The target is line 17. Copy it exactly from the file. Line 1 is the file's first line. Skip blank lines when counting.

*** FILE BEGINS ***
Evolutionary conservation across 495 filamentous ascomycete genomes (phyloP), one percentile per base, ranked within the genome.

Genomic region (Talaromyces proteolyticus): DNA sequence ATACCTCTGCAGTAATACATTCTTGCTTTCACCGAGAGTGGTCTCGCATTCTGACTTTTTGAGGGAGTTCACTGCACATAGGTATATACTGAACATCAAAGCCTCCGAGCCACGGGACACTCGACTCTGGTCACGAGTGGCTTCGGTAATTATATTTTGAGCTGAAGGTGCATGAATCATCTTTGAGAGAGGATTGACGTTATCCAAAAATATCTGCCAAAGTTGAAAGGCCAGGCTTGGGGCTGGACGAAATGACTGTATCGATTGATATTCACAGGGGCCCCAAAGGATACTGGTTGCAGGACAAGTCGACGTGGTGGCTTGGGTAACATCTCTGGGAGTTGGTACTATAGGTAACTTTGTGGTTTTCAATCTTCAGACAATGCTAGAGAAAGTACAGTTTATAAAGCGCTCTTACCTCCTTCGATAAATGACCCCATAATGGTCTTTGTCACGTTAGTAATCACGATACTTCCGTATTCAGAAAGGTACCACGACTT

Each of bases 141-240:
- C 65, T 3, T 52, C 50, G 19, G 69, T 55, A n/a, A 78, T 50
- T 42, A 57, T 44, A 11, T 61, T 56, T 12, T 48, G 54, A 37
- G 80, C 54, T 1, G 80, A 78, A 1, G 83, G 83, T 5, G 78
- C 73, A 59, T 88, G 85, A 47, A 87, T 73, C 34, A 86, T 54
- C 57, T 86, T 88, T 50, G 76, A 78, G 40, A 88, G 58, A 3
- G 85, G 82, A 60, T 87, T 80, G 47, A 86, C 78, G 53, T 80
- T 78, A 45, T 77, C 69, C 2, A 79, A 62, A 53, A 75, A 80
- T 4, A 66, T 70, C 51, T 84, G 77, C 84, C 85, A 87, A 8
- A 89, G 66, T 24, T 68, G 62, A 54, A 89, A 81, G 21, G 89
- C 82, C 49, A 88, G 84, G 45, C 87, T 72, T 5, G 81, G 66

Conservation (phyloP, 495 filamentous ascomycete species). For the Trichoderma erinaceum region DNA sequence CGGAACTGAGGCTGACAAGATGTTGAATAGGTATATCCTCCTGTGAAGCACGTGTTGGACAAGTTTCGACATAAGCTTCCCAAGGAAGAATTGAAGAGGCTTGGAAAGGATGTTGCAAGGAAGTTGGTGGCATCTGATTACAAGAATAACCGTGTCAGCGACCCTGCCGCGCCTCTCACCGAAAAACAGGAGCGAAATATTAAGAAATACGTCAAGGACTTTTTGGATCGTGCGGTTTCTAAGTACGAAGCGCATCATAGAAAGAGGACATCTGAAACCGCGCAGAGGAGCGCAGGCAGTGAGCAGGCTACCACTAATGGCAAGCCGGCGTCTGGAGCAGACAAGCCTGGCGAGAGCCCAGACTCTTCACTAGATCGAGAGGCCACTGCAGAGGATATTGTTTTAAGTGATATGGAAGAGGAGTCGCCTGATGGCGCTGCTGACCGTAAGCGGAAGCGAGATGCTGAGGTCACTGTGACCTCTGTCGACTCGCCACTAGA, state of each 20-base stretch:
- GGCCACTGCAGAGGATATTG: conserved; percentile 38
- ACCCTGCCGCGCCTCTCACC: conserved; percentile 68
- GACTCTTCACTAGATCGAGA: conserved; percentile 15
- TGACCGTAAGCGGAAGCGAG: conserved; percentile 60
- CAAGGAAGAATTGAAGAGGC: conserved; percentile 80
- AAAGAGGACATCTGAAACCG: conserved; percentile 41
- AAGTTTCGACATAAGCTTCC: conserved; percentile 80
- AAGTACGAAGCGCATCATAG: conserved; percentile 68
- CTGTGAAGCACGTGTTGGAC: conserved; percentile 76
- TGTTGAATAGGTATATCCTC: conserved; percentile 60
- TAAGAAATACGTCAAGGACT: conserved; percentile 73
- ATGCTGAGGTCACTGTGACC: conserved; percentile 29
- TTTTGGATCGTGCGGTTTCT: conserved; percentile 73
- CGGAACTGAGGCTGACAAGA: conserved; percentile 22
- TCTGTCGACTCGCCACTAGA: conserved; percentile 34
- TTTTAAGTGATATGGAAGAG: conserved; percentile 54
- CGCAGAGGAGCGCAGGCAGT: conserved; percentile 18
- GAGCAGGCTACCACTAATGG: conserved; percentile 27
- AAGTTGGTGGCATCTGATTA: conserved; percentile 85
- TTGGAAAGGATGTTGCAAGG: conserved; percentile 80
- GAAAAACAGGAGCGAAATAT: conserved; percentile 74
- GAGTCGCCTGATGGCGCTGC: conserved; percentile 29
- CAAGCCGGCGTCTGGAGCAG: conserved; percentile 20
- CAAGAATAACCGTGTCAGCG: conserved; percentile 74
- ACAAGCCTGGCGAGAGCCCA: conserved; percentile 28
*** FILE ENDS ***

- GACTCTTCACTAGATCGAGA: conserved; percentile 15